With the end of the pandemic in sight in some countries and the global economy surprisingly well positioned, Goldman is ready for whatever the rebound throws in its way. Take the example of investment banking. Despite the disruption created by the COVID-19 contagion, the company says its investment banking order book is now at record levels. What makes this detail even more incredible is that merger and acquisition (M&A) activity is expected to increase for the foreseeable future, building on the rebound in mergers and acquisitions that started to take shape in the second half of the year. from last year. As a perspective, a recent Bain & Co. survey of business executives suggests that mergers and acquisitions will drive 45% of companies’ revenue growth for the foreseeable future, up from an average of 30% over the years. last three years.
Newcomers can tap into Goldman’s forward-looking part of that growth at a very affordable forward-looking price-to-earnings ratio of 10.4.
The Boeing Company
Finally, add Boeing (NYSE: BA) to your list of cheap stocks to think about buying today.
Yes, Boeing is the company that botched the design of its popular 737 MAX passenger jets. This is also the same Boeing that has seen demand for airplanes dry up since COVID-19 took hold, limiting air travel; airlines are not interested in buying new planes until they are sure they need them. It’s even the same Boeing that now has $ 62 billion in debt, of which over $ 40 billion was added just in the past year. A stock is only a good deal if it has a legitimate chance of rising and if its price is 47 times the projected profits for the next year, and taking into account the portion of its future profits that will be needed only for paying the interest, Boeing is pushing the boundaries of what might be considered a “good deal”.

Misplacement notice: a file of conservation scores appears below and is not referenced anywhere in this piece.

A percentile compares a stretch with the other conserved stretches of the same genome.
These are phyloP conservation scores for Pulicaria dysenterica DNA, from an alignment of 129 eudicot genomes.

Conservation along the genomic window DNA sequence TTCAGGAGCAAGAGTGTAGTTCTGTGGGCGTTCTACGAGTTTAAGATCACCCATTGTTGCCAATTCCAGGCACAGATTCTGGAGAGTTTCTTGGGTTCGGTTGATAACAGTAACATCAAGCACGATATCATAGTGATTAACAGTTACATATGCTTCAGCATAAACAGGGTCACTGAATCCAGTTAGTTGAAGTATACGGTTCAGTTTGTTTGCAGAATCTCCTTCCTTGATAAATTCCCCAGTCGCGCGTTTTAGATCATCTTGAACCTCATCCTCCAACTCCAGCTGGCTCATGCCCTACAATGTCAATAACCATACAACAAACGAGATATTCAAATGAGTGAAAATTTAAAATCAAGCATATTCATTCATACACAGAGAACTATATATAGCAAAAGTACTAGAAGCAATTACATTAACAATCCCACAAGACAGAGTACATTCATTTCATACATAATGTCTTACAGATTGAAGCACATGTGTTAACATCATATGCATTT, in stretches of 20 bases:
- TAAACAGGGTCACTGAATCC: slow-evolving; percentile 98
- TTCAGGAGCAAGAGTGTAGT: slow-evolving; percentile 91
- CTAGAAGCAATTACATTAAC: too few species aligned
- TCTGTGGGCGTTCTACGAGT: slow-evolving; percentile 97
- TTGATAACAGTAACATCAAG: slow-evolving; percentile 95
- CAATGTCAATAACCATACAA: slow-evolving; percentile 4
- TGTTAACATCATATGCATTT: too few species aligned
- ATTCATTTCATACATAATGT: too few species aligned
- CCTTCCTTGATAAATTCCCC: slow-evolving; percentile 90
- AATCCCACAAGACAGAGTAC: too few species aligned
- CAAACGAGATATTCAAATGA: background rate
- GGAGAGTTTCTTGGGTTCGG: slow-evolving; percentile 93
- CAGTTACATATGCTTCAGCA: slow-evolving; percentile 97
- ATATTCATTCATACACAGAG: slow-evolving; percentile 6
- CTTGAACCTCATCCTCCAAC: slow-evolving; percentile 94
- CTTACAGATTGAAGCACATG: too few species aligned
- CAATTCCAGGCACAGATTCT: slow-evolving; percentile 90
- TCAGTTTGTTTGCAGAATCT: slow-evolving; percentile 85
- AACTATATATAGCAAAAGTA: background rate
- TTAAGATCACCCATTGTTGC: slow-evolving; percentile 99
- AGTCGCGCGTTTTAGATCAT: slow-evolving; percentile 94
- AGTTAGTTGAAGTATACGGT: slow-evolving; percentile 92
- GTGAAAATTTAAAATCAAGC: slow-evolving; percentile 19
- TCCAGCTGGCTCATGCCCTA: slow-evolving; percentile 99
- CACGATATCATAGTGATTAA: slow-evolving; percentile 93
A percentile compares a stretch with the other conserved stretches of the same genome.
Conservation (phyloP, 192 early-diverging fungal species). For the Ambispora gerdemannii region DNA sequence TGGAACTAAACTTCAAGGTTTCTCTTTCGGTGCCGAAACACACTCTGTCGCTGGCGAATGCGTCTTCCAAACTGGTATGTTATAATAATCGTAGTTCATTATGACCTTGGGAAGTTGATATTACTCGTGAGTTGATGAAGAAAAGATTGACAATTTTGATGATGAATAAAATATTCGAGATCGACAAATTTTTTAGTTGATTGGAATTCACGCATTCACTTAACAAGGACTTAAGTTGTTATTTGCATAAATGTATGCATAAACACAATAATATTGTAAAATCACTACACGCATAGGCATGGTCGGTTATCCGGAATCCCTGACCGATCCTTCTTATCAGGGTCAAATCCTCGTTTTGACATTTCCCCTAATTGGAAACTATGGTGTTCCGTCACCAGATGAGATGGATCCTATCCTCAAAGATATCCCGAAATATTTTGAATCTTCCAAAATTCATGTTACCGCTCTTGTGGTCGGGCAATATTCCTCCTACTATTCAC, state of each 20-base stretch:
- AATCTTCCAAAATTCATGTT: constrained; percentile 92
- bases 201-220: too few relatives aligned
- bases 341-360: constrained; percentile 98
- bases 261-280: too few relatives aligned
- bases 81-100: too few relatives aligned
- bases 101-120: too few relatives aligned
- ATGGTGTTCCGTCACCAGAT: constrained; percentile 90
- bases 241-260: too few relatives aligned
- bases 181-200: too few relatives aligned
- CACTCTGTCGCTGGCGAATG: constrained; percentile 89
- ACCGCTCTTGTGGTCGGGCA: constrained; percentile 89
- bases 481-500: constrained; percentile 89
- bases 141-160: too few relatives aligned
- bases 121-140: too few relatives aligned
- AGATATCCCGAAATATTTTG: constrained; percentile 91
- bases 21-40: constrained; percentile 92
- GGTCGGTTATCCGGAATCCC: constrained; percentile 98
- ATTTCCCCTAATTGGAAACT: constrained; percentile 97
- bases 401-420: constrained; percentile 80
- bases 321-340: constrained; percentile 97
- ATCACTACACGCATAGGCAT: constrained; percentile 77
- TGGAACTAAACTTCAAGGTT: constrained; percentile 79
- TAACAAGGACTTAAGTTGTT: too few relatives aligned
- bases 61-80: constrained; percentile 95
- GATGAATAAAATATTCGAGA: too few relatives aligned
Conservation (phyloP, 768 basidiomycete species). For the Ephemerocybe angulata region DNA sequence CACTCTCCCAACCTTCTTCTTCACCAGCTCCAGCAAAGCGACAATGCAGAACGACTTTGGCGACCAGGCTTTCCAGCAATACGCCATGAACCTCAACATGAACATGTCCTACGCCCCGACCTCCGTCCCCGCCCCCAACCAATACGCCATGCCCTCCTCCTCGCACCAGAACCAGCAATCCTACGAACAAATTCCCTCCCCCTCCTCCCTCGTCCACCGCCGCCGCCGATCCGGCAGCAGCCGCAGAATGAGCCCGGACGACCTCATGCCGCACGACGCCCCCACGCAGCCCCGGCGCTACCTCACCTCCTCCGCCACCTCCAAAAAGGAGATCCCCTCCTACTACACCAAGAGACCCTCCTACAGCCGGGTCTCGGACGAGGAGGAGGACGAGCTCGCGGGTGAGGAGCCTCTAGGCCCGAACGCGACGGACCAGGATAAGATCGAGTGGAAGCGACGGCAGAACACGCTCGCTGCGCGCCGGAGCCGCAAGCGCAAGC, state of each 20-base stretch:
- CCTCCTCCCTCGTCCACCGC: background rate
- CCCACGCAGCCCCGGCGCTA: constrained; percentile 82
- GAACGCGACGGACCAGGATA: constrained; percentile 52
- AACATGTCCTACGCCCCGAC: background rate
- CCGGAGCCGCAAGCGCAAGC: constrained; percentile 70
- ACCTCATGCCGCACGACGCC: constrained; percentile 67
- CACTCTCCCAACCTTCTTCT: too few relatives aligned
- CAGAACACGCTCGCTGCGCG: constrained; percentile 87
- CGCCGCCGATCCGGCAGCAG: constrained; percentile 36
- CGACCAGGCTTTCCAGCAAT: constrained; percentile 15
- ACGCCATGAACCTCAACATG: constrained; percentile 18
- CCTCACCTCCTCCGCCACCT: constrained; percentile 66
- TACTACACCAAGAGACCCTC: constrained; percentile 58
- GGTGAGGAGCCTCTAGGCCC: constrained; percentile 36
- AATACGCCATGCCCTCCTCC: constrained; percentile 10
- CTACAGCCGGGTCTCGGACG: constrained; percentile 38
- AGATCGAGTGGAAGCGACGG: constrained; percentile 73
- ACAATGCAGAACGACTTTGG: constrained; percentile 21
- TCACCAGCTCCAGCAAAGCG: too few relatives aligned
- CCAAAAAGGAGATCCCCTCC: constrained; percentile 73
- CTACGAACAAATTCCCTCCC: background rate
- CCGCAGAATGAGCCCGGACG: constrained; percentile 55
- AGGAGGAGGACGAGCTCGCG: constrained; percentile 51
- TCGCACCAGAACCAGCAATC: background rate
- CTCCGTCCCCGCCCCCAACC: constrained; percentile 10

Look one, two, and even three years later, however. Much lost in recent noise is that Boeing is digging his way out of that hole.
As for the 737 MAX, customers are finally committing again to the now fixed jet. Southwest Airlines (NYSE: LUV) recently ordered 100 of the latest iterations of the passenger jet, although CEO Gary Kelly recently explained that the addition of southwest routes could spur the need for 500 new passenger jets. SMBC Aviation, Alaska Air Group, Dubai Aerospace, and United Airlines also represent only part of the 307 orders for 737 MAX already placed this year. This is an encouraging indication of confidence in Boeing’s solution for the once besieged aircraft.
The demand is also a vote of confidence in the rebound in air travel, as is the fact that Boeing is still sitting on a total of nearly 5,000 unfulfilled aircraft orders. To that end, although the International Air Transport Association (IATA) recognizes that it could take until 2023 and even 2024 for air travel to rebound from the 52% of pre-COVID traffic that we are currently seeing, the IATA predicts an 88% recovery in pre-COVID traffic shaping up next year. Airlines, however, can’t wait until many customers are ready to fly again to start sourcing planes.
Boeing shares are well up from the lows of last March. With stocks trading 30% below the typical 2019 price, investors continue to underestimate the scope and speed of the company’s recovery. In more normal years like 2017 or 2018, this aircraft manufacturer can earn in the order of $ 10 billion, which gives the company many ways to work on its debt while reinvesting in its future growth.
10 stocks we prefer over Boeing
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James Brumley has no position in the stocks mentioned. The Motley Fool owns shares and recommends Tesla. The Motley Fool recommends Alaska Air Group and Southwest Airlines. The Motley Fool has a disclosure policy.
The views and opinions expressed herein are the views and opinions of the author and do not necessarily reflect those of Nasdaq, Inc.